“It’s been thought that the circuits which are involved in forming engrams are the same as the circuits involved in the re-activation of these cells that occurs during the recall process,” says Prof. Tonegawa.
Yet, previous experiments conducted by the team of scientists had noticed that successful memory recall correlated with a bypath that deviated from the CA1 region, went through the subiculum, and reached the entorhinal cortex. This distinct pathway for memory retrieval was a surprising discovery for the scientists.
When conducting their in vivo experiments for the current study, the researchers split the mice into two groups. The subiculum neurons of mice in the first group were inhibited as the animals were submitted to the fear conditioning process. This did not impact the mice’s ability to recall the experience later.
Conversely, the subiculum neurons of the mice in the second group were inhibited after they had undergone the fear conditioning process. It was observed that these mice could not properly recall the experience, as they did not exhibit a successful fear association when appropriate.
Prof. Tonegawa and his team suggest that this confirms that the neural bypath involving the subiculum is necessary for memory retrieval, but not required for memory formation.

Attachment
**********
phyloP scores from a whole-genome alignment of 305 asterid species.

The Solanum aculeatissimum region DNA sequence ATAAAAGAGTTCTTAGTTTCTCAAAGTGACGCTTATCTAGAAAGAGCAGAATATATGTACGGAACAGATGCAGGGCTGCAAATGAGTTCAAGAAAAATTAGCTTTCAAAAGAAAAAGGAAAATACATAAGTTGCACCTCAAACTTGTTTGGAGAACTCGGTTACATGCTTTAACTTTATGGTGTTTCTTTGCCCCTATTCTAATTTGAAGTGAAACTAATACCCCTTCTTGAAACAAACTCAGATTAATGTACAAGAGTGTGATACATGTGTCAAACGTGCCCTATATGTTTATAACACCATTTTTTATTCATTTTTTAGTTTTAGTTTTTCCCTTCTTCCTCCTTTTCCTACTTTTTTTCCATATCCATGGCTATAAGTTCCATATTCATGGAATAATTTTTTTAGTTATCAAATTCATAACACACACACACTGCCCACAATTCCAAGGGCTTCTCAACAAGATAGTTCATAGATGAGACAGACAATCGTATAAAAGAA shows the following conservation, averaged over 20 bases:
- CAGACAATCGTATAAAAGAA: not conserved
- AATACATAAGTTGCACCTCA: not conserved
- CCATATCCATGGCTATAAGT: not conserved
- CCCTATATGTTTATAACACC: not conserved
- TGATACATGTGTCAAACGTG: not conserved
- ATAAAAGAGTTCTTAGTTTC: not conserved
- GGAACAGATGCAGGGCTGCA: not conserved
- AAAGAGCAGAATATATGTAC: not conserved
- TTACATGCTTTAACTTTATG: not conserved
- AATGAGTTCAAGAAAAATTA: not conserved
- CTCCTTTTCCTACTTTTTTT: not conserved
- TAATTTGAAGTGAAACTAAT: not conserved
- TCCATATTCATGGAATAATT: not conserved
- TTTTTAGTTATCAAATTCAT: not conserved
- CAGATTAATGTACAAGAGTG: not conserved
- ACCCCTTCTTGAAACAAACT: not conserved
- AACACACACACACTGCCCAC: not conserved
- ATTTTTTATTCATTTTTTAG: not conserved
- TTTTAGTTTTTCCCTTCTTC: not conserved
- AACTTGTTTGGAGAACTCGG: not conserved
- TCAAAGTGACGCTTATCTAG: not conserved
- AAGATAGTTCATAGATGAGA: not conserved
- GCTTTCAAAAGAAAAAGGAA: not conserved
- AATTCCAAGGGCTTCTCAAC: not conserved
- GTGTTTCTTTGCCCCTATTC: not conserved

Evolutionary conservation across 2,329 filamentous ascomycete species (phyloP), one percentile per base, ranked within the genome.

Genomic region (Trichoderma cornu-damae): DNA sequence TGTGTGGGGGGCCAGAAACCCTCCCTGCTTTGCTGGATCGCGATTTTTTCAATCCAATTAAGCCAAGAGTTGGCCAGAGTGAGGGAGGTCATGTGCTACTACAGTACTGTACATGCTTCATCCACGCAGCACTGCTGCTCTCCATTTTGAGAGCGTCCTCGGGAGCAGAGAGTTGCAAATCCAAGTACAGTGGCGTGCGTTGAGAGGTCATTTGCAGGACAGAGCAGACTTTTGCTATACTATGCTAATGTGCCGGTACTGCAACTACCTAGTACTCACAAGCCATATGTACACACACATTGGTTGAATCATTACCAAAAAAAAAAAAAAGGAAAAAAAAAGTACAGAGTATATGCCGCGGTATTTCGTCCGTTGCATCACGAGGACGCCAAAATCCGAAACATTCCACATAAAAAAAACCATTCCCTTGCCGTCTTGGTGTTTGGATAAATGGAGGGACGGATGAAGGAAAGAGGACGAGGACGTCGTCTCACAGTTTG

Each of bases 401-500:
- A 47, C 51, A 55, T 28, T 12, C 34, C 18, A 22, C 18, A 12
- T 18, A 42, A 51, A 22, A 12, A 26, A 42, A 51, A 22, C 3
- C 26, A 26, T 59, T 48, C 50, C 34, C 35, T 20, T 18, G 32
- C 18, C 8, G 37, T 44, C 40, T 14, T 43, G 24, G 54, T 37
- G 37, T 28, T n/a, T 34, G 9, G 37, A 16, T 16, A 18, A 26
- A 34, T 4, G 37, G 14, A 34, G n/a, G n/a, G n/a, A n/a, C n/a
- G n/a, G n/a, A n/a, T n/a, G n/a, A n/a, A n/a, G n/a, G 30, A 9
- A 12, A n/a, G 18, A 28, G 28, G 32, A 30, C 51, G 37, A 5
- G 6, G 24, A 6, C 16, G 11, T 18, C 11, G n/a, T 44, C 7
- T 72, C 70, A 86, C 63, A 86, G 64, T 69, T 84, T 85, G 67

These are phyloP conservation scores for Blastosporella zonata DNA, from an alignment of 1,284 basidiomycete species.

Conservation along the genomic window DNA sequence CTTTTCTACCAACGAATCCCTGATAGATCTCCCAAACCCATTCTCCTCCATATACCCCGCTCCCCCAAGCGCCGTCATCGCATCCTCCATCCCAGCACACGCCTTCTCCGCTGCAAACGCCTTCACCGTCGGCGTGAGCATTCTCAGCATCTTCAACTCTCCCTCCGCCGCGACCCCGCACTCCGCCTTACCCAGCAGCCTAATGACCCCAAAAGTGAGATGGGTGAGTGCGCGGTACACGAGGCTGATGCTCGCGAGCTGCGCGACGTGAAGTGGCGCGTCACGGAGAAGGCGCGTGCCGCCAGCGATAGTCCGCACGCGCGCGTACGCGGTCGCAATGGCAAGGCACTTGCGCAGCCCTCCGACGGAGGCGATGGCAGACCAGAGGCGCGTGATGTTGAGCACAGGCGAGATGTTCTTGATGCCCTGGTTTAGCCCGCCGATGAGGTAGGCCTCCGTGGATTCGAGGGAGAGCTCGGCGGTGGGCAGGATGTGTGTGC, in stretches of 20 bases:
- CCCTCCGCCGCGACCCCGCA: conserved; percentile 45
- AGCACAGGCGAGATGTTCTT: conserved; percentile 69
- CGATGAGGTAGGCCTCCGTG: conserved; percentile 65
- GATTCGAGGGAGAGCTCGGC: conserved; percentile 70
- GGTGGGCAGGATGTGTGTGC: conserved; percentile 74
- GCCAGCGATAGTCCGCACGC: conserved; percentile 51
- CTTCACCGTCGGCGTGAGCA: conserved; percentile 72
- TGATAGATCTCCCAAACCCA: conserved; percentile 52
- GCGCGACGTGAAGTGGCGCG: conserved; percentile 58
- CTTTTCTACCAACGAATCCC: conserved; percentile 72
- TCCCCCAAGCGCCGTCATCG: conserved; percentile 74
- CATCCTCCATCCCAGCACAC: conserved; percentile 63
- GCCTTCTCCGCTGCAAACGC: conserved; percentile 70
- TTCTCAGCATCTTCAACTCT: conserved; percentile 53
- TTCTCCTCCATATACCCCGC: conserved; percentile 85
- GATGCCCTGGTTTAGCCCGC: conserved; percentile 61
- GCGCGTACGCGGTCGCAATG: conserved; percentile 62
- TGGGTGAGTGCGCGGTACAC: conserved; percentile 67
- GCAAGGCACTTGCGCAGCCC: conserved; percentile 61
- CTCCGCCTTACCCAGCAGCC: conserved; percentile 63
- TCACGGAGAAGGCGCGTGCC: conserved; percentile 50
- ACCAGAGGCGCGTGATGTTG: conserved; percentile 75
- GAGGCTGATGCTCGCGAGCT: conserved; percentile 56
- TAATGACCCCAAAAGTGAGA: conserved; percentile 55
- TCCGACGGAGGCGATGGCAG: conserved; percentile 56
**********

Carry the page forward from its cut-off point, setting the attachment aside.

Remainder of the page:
Further tests also indicated the reverse: that the direct neural pathway from the CA1 region to the entorhinal cortex is key for memory formation, but unnecessary for memory retrieval.
“Initially, we did not expect th[is] outcome […] We just planned to explore what the function of the subiculum could be,” Prof. Tonegawa confesses.
The researchers hypothesize that these distinct pathways might facilitate memory updates and “edits.” They suggest that, as the recall bypath is activated, the memory formation pathway is also triggered, which allows fresh information to be recorded in the brain.
“We think that having these circuits in parallel helps the animal first recall the memory, and when needed, encode new information. It’s very common when you remember a previous experience, if there’s something new to add, to incorporate the new information into the existing memory,” explains Dr. Dheeraj Roy, one of the lead authors of the study.
Another possible explanations for the necessity of two distinct memory circuits include the stimulation of stress hormone release, which happens after distressing memories are recalled.
Although the two pathways were found via experiments linked with emotional memory formation and recall, related to both pleasant and stressful events, the researchers suggest that the same mechanism may be relevant to all types of episodic memory.
Prof. Tonegawa and his team stress the importance of their discovery to understanding how memory works, and even hint that the new information might be relevant to the study of Alzheimer’s disease, although that is an avenue yet to be explored.